Generation Y, more commonly known as the “Millennial Generation,” is the fastest growing segment of today’s workforce, and that includes those entering the legal profession. This generation has gotten a lot of attention because they grew up in the digital age and excel at multi-tasking, and so they work, think, and act much differently than their parents and grandparents. Many people operate under the (mostly false) assumption that millennials are lazy, ineffective, and less capable than their Generation X parents and their baby boomer grandparents. But like ‘em or hate ‘em, the young people of Generation X are the ones who will be filling new positions at firms around the world, and it would behoove the leadership at those firms to understand the things that are important to millennials, which will help them when they are recruiting from this pool of new attorneys. A recent report from the Census Bureau regarding changes in economics and demographics in young adulthood can serve as a guideline.
Millennials were born between 1982 and 2000 and likely entered law school between 2000 and 2018. According to a Pew Research Center analysis of recent Census Bureau data, Millennials are the largest generation in the U.S. labor force, with more than one in three Americans labor force participants representing Generation Y. And as of 2017, some 56 million of them were working or looking for work.
While there are many good qualities that millennial attorneys will bring to the table—the ability to multi-task, a strong understanding of technology, and a slavish devotion to being the best—perhaps the most important thing that they offer is their sense of what it means to be an adult. For most millennials, educational attainment and economic security rank at the very top of the list in important milestones for adulthood, and this can be a huge benefit for law firms seeking the best and brightest from Generation Y.
In a Census Bureau report from April 2017, author Jonathan Vespa cites some interesting changes in young adulthood over the last 40 years that will have a significant effect on the future workforce, and particularly on the future of the legal profession. One of the most interesting findings in the report was the finding that educational and economic accomplishments are the most important things for this new generation:
“Most of today’s Americans believe that educational and economic accomplishments are extremely important milestones of adulthood. In contrast, marriage and parenthood rank low: over half of Americans believe that marrying and having children are not very important in order to become an adult.”
Unlike the generations that came before them, Generation Y ranks finishing school as the most important milestone for adulthood. The emphasis on education is evident in the massive amount of student debt that seems to be in the headlines every other day. But the students who take on debt for their education overwhelmingly work hard to finish their education, and will be anxious to find a job. Millennials are waiting until later in life to marry and start a family, often by five or ten years longer than the generations before them.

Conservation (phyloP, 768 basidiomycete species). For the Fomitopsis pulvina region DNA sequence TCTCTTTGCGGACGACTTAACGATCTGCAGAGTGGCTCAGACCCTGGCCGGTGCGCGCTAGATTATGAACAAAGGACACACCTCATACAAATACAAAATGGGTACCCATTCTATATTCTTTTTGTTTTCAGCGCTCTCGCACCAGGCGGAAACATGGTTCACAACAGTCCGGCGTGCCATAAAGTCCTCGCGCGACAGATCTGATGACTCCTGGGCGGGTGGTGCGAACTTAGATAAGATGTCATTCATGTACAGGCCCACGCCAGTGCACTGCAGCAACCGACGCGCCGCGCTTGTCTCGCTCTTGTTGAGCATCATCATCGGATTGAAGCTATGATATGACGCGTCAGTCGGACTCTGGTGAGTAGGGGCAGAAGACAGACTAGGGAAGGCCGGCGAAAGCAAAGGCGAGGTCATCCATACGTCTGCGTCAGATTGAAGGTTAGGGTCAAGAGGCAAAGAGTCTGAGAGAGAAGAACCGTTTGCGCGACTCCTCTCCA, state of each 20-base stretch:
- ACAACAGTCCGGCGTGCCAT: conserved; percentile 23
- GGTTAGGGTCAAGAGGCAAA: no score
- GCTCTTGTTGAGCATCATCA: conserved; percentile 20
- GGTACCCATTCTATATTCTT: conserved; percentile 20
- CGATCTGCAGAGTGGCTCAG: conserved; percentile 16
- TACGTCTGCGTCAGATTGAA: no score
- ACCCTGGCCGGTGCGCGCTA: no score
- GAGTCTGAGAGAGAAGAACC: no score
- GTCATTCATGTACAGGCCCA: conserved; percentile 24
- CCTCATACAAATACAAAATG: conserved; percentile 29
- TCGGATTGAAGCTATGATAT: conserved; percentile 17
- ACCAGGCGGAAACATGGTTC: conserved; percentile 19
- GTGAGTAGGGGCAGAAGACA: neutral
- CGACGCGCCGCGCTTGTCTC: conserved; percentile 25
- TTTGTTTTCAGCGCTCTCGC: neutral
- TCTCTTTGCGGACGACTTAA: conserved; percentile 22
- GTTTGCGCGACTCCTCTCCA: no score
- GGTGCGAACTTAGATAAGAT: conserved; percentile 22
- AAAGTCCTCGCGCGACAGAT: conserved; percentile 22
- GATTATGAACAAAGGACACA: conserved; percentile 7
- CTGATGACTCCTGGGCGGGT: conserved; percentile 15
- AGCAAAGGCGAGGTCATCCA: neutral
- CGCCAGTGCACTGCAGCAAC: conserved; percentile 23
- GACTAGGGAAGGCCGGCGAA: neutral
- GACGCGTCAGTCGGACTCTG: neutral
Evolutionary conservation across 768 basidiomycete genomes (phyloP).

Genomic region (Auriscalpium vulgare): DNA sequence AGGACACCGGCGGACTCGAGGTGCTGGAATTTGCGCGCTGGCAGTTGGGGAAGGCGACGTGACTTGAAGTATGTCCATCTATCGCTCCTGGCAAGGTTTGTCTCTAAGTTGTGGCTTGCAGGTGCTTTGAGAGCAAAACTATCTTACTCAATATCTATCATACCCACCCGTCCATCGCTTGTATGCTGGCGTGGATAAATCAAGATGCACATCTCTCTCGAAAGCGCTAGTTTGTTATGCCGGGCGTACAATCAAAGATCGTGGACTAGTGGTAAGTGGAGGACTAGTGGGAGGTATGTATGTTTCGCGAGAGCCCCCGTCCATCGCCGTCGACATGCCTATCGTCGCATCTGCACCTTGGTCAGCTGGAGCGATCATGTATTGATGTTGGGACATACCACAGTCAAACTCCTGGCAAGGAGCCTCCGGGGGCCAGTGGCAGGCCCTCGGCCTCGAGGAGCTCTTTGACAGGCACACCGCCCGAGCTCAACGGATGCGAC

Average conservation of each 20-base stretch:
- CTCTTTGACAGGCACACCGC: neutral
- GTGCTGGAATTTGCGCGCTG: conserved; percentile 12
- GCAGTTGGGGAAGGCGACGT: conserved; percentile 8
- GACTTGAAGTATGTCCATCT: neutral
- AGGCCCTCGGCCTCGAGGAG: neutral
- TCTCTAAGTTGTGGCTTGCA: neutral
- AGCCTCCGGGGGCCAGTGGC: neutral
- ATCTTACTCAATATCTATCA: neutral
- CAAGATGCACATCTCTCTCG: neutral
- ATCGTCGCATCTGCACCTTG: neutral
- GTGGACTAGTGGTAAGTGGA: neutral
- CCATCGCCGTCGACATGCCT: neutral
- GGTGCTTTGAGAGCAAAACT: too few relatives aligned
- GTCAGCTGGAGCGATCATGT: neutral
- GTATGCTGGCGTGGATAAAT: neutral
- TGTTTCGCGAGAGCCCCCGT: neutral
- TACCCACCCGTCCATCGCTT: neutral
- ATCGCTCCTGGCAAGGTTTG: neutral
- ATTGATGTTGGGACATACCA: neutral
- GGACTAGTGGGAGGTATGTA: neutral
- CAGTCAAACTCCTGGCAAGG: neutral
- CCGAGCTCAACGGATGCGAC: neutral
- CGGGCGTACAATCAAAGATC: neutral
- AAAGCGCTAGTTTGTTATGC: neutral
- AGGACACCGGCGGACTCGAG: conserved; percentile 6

Economic security is the second most important milestone. About 50 percent of adults believe that having a full-time job and being able to financially support a family are extremely important when it comes to being an adult. Because of this, many millennials delay moving out of their parents’ homes and launching out on their own until they feel that they can do so responsibly, and many of them do so with the support of their parents. The report shows that about 1 in 3 of all 18- to 34-year- olds rely on their parents for financial assistance, including help with student loan payments, living expenses, and mortgage down payments when they finally do strike out on their own.
These findings are significant for the legal profession. First, the emphasis on education has produced a wide field of candidates for every industry, including legal services. The students who take on the debt of law school will be motivated to start paying those loans down, and because they are delaying marriage and family until later in life, chances are good that your new crop of attorneys from Generation Y will be more willing to put in the long hours needed to establish a strong legal career.
The findings in this report are also significant because the millennials who go to law school more likely than not lived with their parents while they were doing so. When they embark on their new legal careers, they will be more likely to be financially responsible and anxious to create economic stability for themselves—qualities that any profession would be happy to have among their newest employees.